MCS Approach to Mental Health Awareness

  • MCS Vision for Mental Health: The students and stakeholders of Madison City Schools are aware of the importance of mental health and have the needed resources to achieve mental wellness.

    • MCS Mental Health Awareness and Response Team includes a Safety Coordinator and Mental Health Services Coordinator who assesses, develops, and monitors mental health services and initiatives available to our students and their families. 
    • District Social Workers provide resources and services to empower and ensure that the needs of students and their families are met.
    • School Counselors provide classroom lessons on social-emotional learning, character education, peer relationships, and health coping skills.  They also provide small group and individual counseling and referrals to other services when needed.
    • MCS Community partnerships include: The Enrichment Center school-based therapy program, The Caring House grief support, The National Children’s Advocacy Center SCAN program, and Crisis Services of North Alabama suicide prevention education. 
    • MCS requires Suicide Prevention Training for all MCS employees. 
    • MCS offers Youth Mental Health First Aid Training to employees and parents. 
    • MCS utilizes proactive technology tools for digital student safety.
    • Partnership with MPD provides School Resource Officers (SROs) in Madison City Schools to build positive relationships and a safe school environment. 
    • Text to Protect is a confidential way for students to report concerns that may affect our students or schools via text or email.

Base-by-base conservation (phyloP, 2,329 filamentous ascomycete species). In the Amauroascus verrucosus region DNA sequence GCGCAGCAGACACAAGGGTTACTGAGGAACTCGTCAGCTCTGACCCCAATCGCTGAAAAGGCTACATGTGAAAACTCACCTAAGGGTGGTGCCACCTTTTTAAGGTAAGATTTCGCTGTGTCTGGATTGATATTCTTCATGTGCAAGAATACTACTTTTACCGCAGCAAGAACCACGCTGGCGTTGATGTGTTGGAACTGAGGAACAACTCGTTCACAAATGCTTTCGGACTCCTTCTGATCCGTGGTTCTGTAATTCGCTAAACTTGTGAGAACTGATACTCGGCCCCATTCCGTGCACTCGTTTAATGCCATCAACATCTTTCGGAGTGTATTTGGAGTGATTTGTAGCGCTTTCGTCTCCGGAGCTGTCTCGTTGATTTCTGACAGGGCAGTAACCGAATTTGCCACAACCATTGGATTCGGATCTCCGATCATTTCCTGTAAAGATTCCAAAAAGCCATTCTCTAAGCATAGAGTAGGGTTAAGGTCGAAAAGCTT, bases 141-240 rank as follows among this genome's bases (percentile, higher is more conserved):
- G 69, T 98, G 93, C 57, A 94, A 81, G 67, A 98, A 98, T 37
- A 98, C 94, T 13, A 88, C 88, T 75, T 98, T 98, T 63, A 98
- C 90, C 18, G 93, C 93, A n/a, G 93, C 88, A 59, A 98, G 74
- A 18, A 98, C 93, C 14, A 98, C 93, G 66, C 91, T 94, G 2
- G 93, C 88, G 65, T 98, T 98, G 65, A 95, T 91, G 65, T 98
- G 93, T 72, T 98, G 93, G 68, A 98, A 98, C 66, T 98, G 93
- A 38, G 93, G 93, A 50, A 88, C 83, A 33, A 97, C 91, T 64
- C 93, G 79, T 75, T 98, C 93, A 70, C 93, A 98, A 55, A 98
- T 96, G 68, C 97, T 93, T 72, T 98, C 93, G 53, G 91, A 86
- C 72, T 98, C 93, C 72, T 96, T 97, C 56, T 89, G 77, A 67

Mental Health

  • Mental health involves the presence of positive characteristics such as: being able to cope with life's challenges, staying in control of emotions and behaviors, managing stress, building strong, healthy relationships, and recovering from setbacks.(source: Mentalhealth.gov)

    While effort is required to build and maintain physical health, the same is true for mental and emotional health. Improving mental/emotional health can benefit all aspects of life, including boosting mood, building resilience, increasing learning, and adding to the overall enjoyment of life.


    What is Mental Illness?

    A mental health concern becomes a mental illness when ongoing signs and symptoms cause frequent stress and affect your ability to function. A mental illness can make you miserable and can cause problems in your daily life, such as at school or work or in relationships. (source: Mayo Clinic)

    According to NAMI (National Alliance on Mental Illness), trying to tell the difference between what expected behaviors are and what might be the signs of a mental illness isn't always easy. There's no easy test that can let someone know if there is mental illness or if actions and thoughts might be typical behaviors of a person or the result of a physical illness.

    Each illness has its own symptoms, but common signs of mental illness in adults and adolescents can include the following:

    • Excessive worrying or fear
    • Feeling excessively sad or low
    • Confused thinking or problems concentrating and learning
    • Extreme mood changes, including uncontrollable “highs” or feelings of euphoria
    • Prolonged or strong feelings of irritability or anger